It’s been a while since I posted a dig at food labels. And like I mentioned recently, I’m working on a project these days that is eating a lot of my writing time, so it might be a little bit before I get another fuel metabolism post up. In the meantime, I’m trying to prevent total blog silence, so I’m posting things I can put together relatively quickly. So here goes.
I’ve posted a lot about cereal before, and that’s because it’s a perennial favorite of mine when it comes to food label bashing. I’ve said it before, and I know I’ll say it again: overt junkfood doesn’t bother me. Twinkies, cupcakes, brownies, cookies—everyone knows these things are junk, and no one’s trying to market them as anything but junk. But cereal and granola…whoo-whee, now there is some major marketing wizardry at work, my friends. Blood sugar napalm masquerading as healthy breakfast options. Whole grain health hellholes.
At the risk of beating this over people’s heads, let’s have a look at a few of these items that are supposed to be soooo good for us—not just because they’re made from whole grains, but because they’re low in fat, too. (Blood sugar napalm and an atom bomb, just in case the napalm didn’t wipe out enough life down there on the ground. Gotta cover all the bases, right? Wouldn’t want to leave a single soul with any semblance of pancreatic function when we’re done with ’em!)
The reason I wanted to take another look at these kinds of products (yes, that’s “products”—I refuse to call these “foods”) is that now, we have some context by which to evaluate these things. Now that we’ve learned a little something about fuel partitioning and how our hormonal state influences whether we primarily run on carbohydrates or fats, and how reaching an appropriate body weight and attaining good health is about far more than calories in and calories out, we can see these kinds of products for what they really are: absolute dietary disasters.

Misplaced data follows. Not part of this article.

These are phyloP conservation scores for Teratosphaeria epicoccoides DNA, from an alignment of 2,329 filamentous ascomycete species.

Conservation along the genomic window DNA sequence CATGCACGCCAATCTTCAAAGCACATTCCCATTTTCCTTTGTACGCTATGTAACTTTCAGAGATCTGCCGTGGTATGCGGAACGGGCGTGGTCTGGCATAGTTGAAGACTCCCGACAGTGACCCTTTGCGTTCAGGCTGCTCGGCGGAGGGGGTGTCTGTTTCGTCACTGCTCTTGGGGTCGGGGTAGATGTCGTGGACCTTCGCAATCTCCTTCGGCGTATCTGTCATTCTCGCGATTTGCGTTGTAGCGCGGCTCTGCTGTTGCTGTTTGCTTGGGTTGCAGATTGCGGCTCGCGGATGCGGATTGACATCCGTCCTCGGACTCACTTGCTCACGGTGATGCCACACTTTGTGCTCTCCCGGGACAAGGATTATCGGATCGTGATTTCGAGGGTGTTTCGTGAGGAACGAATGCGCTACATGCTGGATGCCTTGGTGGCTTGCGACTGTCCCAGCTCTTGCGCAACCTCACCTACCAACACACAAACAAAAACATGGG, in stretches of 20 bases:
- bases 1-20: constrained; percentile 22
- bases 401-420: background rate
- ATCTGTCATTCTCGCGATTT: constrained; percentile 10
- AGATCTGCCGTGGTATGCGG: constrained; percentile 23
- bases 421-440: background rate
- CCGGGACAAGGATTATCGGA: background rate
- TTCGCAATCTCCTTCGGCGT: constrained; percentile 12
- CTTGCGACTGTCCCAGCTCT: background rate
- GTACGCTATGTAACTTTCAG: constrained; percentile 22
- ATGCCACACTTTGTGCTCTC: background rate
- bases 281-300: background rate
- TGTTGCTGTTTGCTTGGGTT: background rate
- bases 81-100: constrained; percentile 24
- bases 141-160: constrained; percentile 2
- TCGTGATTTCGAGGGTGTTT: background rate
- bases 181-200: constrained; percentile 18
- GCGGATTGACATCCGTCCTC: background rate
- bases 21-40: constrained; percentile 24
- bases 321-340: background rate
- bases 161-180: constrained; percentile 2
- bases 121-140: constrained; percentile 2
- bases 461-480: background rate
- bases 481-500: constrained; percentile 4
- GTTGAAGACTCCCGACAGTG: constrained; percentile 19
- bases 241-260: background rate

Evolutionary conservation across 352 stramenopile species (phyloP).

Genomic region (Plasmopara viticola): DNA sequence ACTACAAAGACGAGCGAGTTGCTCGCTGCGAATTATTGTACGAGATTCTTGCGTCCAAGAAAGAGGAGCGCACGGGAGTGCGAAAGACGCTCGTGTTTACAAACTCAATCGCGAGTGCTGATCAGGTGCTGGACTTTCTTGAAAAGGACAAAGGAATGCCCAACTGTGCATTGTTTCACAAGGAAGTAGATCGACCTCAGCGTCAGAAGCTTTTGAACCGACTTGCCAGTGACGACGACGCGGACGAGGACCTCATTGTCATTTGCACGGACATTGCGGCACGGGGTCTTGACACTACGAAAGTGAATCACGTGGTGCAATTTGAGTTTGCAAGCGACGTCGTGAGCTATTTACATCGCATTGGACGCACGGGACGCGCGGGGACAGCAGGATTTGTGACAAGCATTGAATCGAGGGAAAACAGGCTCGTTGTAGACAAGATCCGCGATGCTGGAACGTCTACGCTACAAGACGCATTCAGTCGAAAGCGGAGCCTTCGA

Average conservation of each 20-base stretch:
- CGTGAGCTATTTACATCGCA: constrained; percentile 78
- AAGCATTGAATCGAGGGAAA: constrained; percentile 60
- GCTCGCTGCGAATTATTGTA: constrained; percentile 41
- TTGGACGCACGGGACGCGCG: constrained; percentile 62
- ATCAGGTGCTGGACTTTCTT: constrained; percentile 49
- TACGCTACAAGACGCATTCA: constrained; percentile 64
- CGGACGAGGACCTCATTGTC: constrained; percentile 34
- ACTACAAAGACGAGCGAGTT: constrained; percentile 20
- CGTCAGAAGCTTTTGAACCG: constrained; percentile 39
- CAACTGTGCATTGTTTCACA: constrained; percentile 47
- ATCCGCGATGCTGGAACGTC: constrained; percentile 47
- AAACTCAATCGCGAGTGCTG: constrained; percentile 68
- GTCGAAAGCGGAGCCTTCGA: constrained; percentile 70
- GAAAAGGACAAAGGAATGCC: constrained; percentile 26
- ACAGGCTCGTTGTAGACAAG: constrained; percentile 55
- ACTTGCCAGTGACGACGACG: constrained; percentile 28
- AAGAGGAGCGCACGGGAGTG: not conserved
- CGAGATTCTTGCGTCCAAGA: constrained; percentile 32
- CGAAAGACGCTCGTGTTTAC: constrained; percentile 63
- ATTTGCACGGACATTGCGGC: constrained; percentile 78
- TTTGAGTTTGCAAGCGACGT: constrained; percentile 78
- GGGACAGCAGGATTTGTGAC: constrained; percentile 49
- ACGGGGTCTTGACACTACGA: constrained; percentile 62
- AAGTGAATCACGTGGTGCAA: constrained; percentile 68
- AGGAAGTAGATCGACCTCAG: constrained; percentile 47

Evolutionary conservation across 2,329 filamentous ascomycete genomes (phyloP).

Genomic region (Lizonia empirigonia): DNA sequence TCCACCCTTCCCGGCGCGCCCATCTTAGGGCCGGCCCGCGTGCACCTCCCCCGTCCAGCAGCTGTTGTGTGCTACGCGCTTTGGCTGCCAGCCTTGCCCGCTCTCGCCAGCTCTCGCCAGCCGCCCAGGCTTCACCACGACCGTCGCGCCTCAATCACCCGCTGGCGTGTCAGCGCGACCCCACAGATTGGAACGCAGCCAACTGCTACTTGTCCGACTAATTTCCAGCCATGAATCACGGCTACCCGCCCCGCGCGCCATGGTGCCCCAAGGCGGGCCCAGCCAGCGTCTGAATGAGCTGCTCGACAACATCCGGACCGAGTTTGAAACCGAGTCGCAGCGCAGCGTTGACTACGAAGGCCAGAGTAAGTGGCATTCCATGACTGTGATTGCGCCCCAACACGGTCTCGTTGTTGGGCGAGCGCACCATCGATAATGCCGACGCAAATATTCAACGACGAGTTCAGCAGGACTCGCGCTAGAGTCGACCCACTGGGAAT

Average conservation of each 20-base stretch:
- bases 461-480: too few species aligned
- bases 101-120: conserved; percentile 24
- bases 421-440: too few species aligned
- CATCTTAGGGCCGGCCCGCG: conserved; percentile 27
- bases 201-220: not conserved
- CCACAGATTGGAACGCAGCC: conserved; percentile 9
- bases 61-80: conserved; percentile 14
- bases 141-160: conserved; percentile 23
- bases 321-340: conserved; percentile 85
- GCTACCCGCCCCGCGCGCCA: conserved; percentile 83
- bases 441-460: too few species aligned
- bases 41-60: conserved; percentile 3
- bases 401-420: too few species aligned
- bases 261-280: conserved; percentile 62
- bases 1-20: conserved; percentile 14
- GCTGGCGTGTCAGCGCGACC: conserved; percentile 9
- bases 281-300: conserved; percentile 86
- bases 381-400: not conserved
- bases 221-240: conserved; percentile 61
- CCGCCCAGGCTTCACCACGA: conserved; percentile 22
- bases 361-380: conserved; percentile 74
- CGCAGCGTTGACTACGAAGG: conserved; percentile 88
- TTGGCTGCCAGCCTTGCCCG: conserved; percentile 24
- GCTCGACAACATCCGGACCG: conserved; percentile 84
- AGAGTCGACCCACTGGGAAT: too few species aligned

Okay, on with the show.Up first: Kellogg’s Special K Fruit & Yogurt.
As you can see, it’s a good source of fiber and made with whole grains.
2.7 ounces. 76 whole grams of food. I think I flossed more than that out of my teeth last night…
So this is advertised as a good source of fiber & whole grains. Let’s see what else it’s a good source of.
Looks like it’s a fantastic source of carbohydrates! 65 grams, in fact, for just 76 grams of total product. That’s almost one gram of carbohydrate per gram of product by weight. Well played, Kellogg’s, well played! Another couple teaspoons of sugar and you could have gone gram for gram! See what else this is a good source of? Sugar, corn syrup, brown sugar syrup, brown sugar, confectioner’s glaze, red 40 and blue 1 colorings, rice flour, wheat fiber.
Holycrapohmygodthatisinsane. Ding ding ding! We have a breakfast
They’re joking, right? 65g of carbohydrate for 2.7 ounces of food? Do I need to do that math trick where I tell you how much of something like, say, asparagus, you’d have to consume to reach 65 grams of carbohydrate? 1625 grams, or 3.58 pounds. Yes, that’s over three and half pounds of asparagus you could cram down for 65 grams of carbohydrate, and that (insane) amount of asparagus would bring with it way more fiber (real fiber, not wheat fiber and tapioca dextrin and all kinds of other weird crap), and way more naturally occurring nutrients than Kellogg’s could ever hope to shove in here. (Three-plus pounds of asparagus would also bring with it a huge dose of that funky pee smell, so don’t try this at home, kids! BTW: That funky pee smell when you eat asparagus? Totally normal!)
Look at what else I circled, toward the bottom, ‘cuz this is hilarious. This is marketed as a fruit and yogurt breakfast. Now, most of the benefit of yogurt comes from its probiotics, right? The beneficial bacteria that are helpful for our digestive and immune systems, right? Well, y’know, those “good bugs” are heat labile. That means they don’t stand up to heat. (i.e., if you heat yogurt past a certain temperature, the probiotics die.) The ingredient here is nonfat yogurt powder. But do you see what it says in the parentheses? “Heat-treated after culturing.” Know what that means? Dead yogurt. It means Kellogg’s likely started with some good, honest, cultured yogurt, and then blasted it with heat to turn it into “yogurt powder,” thereby destroying the yogurt’s raison d’etre. Way to go, Kellogg’s, way to go.
On to the next
Also Kellogg’s, also
an awesome breakfast ridiculous.
Low fat granola with raisins.
As you can see, this is a multi-grain cereal, and the little cup weighs in at a whopping 2.25 ounces. 63 enormous grams of food. (I’m pretty sure I had more than that stuck to the bottom of my shoe when I worked at the Chinese take-out place when I was in high school.)
And how much carbohydrate in this itty bitty cup?
50 grams. Jeez oh man! And where do those 50 grams come from? How about the oats, the wheat, the sugar, the rice, the corn syrup, the raisins, the molasses, and the modified corn starch? The best thing in this ingredients list is the palm oil! And what does it provide? Combined with a couple of almonds, we’ve got 3.5 grams of fat. 3.5 grams of nourishing, satiating fat to balance the 600-pound sugar elephant sitting on the other end of the blood sugar see-saw. Why don’t they just double package this with a syringe of insulin and a Metformin chaser? You’re gonna need ‘em…